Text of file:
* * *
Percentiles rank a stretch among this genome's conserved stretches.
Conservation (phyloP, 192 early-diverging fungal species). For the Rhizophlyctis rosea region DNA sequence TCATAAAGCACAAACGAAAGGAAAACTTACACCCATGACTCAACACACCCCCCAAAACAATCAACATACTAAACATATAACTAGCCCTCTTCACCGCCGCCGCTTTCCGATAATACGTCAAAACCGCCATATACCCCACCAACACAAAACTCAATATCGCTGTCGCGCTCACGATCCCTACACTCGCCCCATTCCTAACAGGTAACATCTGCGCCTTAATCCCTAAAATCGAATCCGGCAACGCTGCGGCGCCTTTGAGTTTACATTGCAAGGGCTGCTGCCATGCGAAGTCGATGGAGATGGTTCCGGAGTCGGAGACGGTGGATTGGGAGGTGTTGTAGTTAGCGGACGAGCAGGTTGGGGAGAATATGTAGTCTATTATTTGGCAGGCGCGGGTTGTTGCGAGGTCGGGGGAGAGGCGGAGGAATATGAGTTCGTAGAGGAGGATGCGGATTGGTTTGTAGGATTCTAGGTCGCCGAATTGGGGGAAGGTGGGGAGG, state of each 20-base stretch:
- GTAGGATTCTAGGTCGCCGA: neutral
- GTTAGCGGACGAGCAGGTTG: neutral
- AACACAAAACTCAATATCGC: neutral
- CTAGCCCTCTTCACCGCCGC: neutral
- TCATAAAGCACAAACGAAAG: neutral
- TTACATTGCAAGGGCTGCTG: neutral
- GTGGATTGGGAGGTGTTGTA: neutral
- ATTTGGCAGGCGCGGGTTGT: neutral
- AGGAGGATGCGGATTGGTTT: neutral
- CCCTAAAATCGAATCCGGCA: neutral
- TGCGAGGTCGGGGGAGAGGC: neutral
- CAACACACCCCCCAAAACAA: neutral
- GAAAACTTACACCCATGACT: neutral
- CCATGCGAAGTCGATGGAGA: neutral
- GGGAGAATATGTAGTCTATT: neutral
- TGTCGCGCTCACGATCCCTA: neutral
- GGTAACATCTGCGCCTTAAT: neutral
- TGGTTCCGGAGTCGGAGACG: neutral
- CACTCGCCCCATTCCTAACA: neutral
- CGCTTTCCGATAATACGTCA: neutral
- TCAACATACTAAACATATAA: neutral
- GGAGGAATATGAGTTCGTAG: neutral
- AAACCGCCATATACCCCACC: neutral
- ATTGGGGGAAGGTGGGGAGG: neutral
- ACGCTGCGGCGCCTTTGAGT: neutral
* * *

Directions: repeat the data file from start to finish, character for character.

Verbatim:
Percentiles rank a stretch among this genome's conserved stretches.
Conservation (phyloP, 192 early-diverging fungal species). For the Rhizophlyctis rosea region DNA sequence TCATAAAGCACAAACGAAAGGAAAACTTACACCCATGACTCAACACACCCCCCAAAACAATCAACATACTAAACATATAACTAGCCCTCTTCACCGCCGCCGCTTTCCGATAATACGTCAAAACCGCCATATACCCCACCAACACAAAACTCAATATCGCTGTCGCGCTCACGATCCCTACACTCGCCCCATTCCTAACAGGTAACATCTGCGCCTTAATCCCTAAAATCGAATCCGGCAACGCTGCGGCGCCTTTGAGTTTACATTGCAAGGGCTGCTGCCATGCGAAGTCGATGGAGATGGTTCCGGAGTCGGAGACGGTGGATTGGGAGGTGTTGTAGTTAGCGGACGAGCAGGTTGGGGAGAATATGTAGTCTATTATTTGGCAGGCGCGGGTTGTTGCGAGGTCGGGGGAGAGGCGGAGGAATATGAGTTCGTAGAGGAGGATGCGGATTGGTTTGTAGGATTCTAGGTCGCCGAATTGGGGGAAGGTGGGGAGG, state of each 20-base stretch:
- GTAGGATTCTAGGTCGCCGA: neutral
- GTTAGCGGACGAGCAGGTTG: neutral
- AACACAAAACTCAATATCGC: neutral
- CTAGCCCTCTTCACCGCCGC: neutral
- TCATAAAGCACAAACGAAAG: neutral
- TTACATTGCAAGGGCTGCTG: neutral
- GTGGATTGGGAGGTGTTGTA: neutral
- ATTTGGCAGGCGCGGGTTGT: neutral
- AGGAGGATGCGGATTGGTTT: neutral
- CCCTAAAATCGAATCCGGCA: neutral
- TGCGAGGTCGGGGGAGAGGC: neutral
- CAACACACCCCCCAAAACAA: neutral
- GAAAACTTACACCCATGACT: neutral
- CCATGCGAAGTCGATGGAGA: neutral
- GGGAGAATATGTAGTCTATT: neutral
- TGTCGCGCTCACGATCCCTA: neutral
- GGTAACATCTGCGCCTTAAT: neutral
- TGGTTCCGGAGTCGGAGACG: neutral
- CACTCGCCCCATTCCTAACA: neutral
- CGCTTTCCGATAATACGTCA: neutral
- TCAACATACTAAACATATAA: neutral
- GGAGGAATATGAGTTCGTAG: neutral
- AAACCGCCATATACCCCACC: neutral
- ATTGGGGGAAGGTGGGGAGG: neutral
- ACGCTGCGGCGCCTTTGAGT: neutral